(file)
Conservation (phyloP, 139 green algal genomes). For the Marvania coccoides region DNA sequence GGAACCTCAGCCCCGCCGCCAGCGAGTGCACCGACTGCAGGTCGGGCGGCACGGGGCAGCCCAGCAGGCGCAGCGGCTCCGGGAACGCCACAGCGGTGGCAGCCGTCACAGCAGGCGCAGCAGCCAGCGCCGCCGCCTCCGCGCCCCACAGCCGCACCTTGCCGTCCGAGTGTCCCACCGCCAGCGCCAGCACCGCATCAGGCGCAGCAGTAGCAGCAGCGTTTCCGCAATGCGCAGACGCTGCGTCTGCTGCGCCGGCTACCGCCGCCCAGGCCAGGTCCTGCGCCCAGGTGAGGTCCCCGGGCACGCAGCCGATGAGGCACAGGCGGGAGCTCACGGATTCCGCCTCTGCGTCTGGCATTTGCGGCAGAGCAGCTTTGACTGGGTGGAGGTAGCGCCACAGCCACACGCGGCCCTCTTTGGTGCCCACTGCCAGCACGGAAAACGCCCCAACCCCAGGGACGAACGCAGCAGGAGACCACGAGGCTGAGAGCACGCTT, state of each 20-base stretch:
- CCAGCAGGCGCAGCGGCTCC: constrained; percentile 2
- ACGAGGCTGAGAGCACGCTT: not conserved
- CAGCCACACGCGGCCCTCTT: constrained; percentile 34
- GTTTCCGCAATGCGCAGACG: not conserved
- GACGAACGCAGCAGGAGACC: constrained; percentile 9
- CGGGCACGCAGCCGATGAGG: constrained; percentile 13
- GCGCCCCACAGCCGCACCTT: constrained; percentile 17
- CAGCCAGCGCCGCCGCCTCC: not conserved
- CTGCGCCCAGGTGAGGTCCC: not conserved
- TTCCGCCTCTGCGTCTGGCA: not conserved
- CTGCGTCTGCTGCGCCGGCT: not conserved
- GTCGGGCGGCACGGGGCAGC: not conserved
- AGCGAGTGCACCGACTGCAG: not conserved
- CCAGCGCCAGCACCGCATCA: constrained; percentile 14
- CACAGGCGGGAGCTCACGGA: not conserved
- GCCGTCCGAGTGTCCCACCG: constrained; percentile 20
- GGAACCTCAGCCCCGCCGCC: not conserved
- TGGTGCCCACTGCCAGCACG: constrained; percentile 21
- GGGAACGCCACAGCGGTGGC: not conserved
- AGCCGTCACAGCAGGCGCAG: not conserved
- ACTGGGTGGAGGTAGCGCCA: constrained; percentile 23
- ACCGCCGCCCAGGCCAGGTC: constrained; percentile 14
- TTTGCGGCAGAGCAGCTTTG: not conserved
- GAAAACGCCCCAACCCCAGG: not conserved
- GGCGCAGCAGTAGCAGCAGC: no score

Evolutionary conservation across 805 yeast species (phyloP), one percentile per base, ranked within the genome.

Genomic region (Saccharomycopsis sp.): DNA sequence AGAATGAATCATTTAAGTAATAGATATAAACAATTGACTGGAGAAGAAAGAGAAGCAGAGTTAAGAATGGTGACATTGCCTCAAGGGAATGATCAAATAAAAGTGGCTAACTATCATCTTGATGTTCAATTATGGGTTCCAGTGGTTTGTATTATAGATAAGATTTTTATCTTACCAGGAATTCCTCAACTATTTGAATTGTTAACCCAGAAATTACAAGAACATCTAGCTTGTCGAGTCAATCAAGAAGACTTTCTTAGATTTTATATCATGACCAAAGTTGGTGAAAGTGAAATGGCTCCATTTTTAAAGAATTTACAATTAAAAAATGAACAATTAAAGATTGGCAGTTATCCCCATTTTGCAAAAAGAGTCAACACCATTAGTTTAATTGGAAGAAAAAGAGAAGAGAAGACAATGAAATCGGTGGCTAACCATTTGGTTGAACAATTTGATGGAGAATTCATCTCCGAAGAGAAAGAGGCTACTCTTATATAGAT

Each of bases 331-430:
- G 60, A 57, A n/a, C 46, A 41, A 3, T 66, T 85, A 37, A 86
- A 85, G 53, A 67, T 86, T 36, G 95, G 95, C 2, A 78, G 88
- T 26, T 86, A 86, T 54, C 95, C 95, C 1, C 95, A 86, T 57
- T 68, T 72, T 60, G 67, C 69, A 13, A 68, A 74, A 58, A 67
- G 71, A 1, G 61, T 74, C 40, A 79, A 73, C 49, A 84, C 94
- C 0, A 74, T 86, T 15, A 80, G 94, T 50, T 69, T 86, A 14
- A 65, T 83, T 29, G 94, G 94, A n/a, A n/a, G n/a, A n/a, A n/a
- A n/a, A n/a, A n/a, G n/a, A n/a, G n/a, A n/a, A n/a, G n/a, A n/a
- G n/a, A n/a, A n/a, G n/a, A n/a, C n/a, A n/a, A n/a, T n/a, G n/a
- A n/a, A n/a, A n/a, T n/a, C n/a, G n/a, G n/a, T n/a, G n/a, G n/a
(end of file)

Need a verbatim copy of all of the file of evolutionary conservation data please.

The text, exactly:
Conservation (phyloP, 139 green algal genomes). For the Marvania coccoides region DNA sequence GGAACCTCAGCCCCGCCGCCAGCGAGTGCACCGACTGCAGGTCGGGCGGCACGGGGCAGCCCAGCAGGCGCAGCGGCTCCGGGAACGCCACAGCGGTGGCAGCCGTCACAGCAGGCGCAGCAGCCAGCGCCGCCGCCTCCGCGCCCCACAGCCGCACCTTGCCGTCCGAGTGTCCCACCGCCAGCGCCAGCACCGCATCAGGCGCAGCAGTAGCAGCAGCGTTTCCGCAATGCGCAGACGCTGCGTCTGCTGCGCCGGCTACCGCCGCCCAGGCCAGGTCCTGCGCCCAGGTGAGGTCCCCGGGCACGCAGCCGATGAGGCACAGGCGGGAGCTCACGGATTCCGCCTCTGCGTCTGGCATTTGCGGCAGAGCAGCTTTGACTGGGTGGAGGTAGCGCCACAGCCACACGCGGCCCTCTTTGGTGCCCACTGCCAGCACGGAAAACGCCCCAACCCCAGGGACGAACGCAGCAGGAGACCACGAGGCTGAGAGCACGCTT, state of each 20-base stretch:
- CCAGCAGGCGCAGCGGCTCC: constrained; percentile 2
- ACGAGGCTGAGAGCACGCTT: not conserved
- CAGCCACACGCGGCCCTCTT: constrained; percentile 34
- GTTTCCGCAATGCGCAGACG: not conserved
- GACGAACGCAGCAGGAGACC: constrained; percentile 9
- CGGGCACGCAGCCGATGAGG: constrained; percentile 13
- GCGCCCCACAGCCGCACCTT: constrained; percentile 17
- CAGCCAGCGCCGCCGCCTCC: not conserved
- CTGCGCCCAGGTGAGGTCCC: not conserved
- TTCCGCCTCTGCGTCTGGCA: not conserved
- CTGCGTCTGCTGCGCCGGCT: not conserved
- GTCGGGCGGCACGGGGCAGC: not conserved
- AGCGAGTGCACCGACTGCAG: not conserved
- CCAGCGCCAGCACCGCATCA: constrained; percentile 14
- CACAGGCGGGAGCTCACGGA: not conserved
- GCCGTCCGAGTGTCCCACCG: constrained; percentile 20
- GGAACCTCAGCCCCGCCGCC: not conserved
- TGGTGCCCACTGCCAGCACG: constrained; percentile 21
- GGGAACGCCACAGCGGTGGC: not conserved
- AGCCGTCACAGCAGGCGCAG: not conserved
- ACTGGGTGGAGGTAGCGCCA: constrained; percentile 23
- ACCGCCGCCCAGGCCAGGTC: constrained; percentile 14
- TTTGCGGCAGAGCAGCTTTG: not conserved
- GAAAACGCCCCAACCCCAGG: not conserved
- GGCGCAGCAGTAGCAGCAGC: no score

Evolutionary conservation across 805 yeast species (phyloP), one percentile per base, ranked within the genome.

Genomic region (Saccharomycopsis sp.): DNA sequence AGAATGAATCATTTAAGTAATAGATATAAACAATTGACTGGAGAAGAAAGAGAAGCAGAGTTAAGAATGGTGACATTGCCTCAAGGGAATGATCAAATAAAAGTGGCTAACTATCATCTTGATGTTCAATTATGGGTTCCAGTGGTTTGTATTATAGATAAGATTTTTATCTTACCAGGAATTCCTCAACTATTTGAATTGTTAACCCAGAAATTACAAGAACATCTAGCTTGTCGAGTCAATCAAGAAGACTTTCTTAGATTTTATATCATGACCAAAGTTGGTGAAAGTGAAATGGCTCCATTTTTAAAGAATTTACAATTAAAAAATGAACAATTAAAGATTGGCAGTTATCCCCATTTTGCAAAAAGAGTCAACACCATTAGTTTAATTGGAAGAAAAAGAGAAGAGAAGACAATGAAATCGGTGGCTAACCATTTGGTTGAACAATTTGATGGAGAATTCATCTCCGAAGAGAAAGAGGCTACTCTTATATAGAT

Each of bases 331-430:
- G 60, A 57, A n/a, C 46, A 41, A 3, T 66, T 85, A 37, A 86
- A 85, G 53, A 67, T 86, T 36, G 95, G 95, C 2, A 78, G 88
- T 26, T 86, A 86, T 54, C 95, C 95, C 1, C 95, A 86, T 57
- T 68, T 72, T 60, G 67, C 69, A 13, A 68, A 74, A 58, A 67
- G 71, A 1, G 61, T 74, C 40, A 79, A 73, C 49, A 84, C 94
- C 0, A 74, T 86, T 15, A 80, G 94, T 50, T 69, T 86, A 14
- A 65, T 83, T 29, G 94, G 94, A n/a, A n/a, G n/a, A n/a, A n/a
- A n/a, A n/a, A n/a, G n/a, A n/a, G n/a, A n/a, A n/a, G n/a, A n/a
- G n/a, A n/a, A n/a, G n/a, A n/a, C n/a, A n/a, A n/a, T n/a, G n/a
- A n/a, A n/a, A n/a, T n/a, C n/a, G n/a, G n/a, T n/a, G n/a, G n/a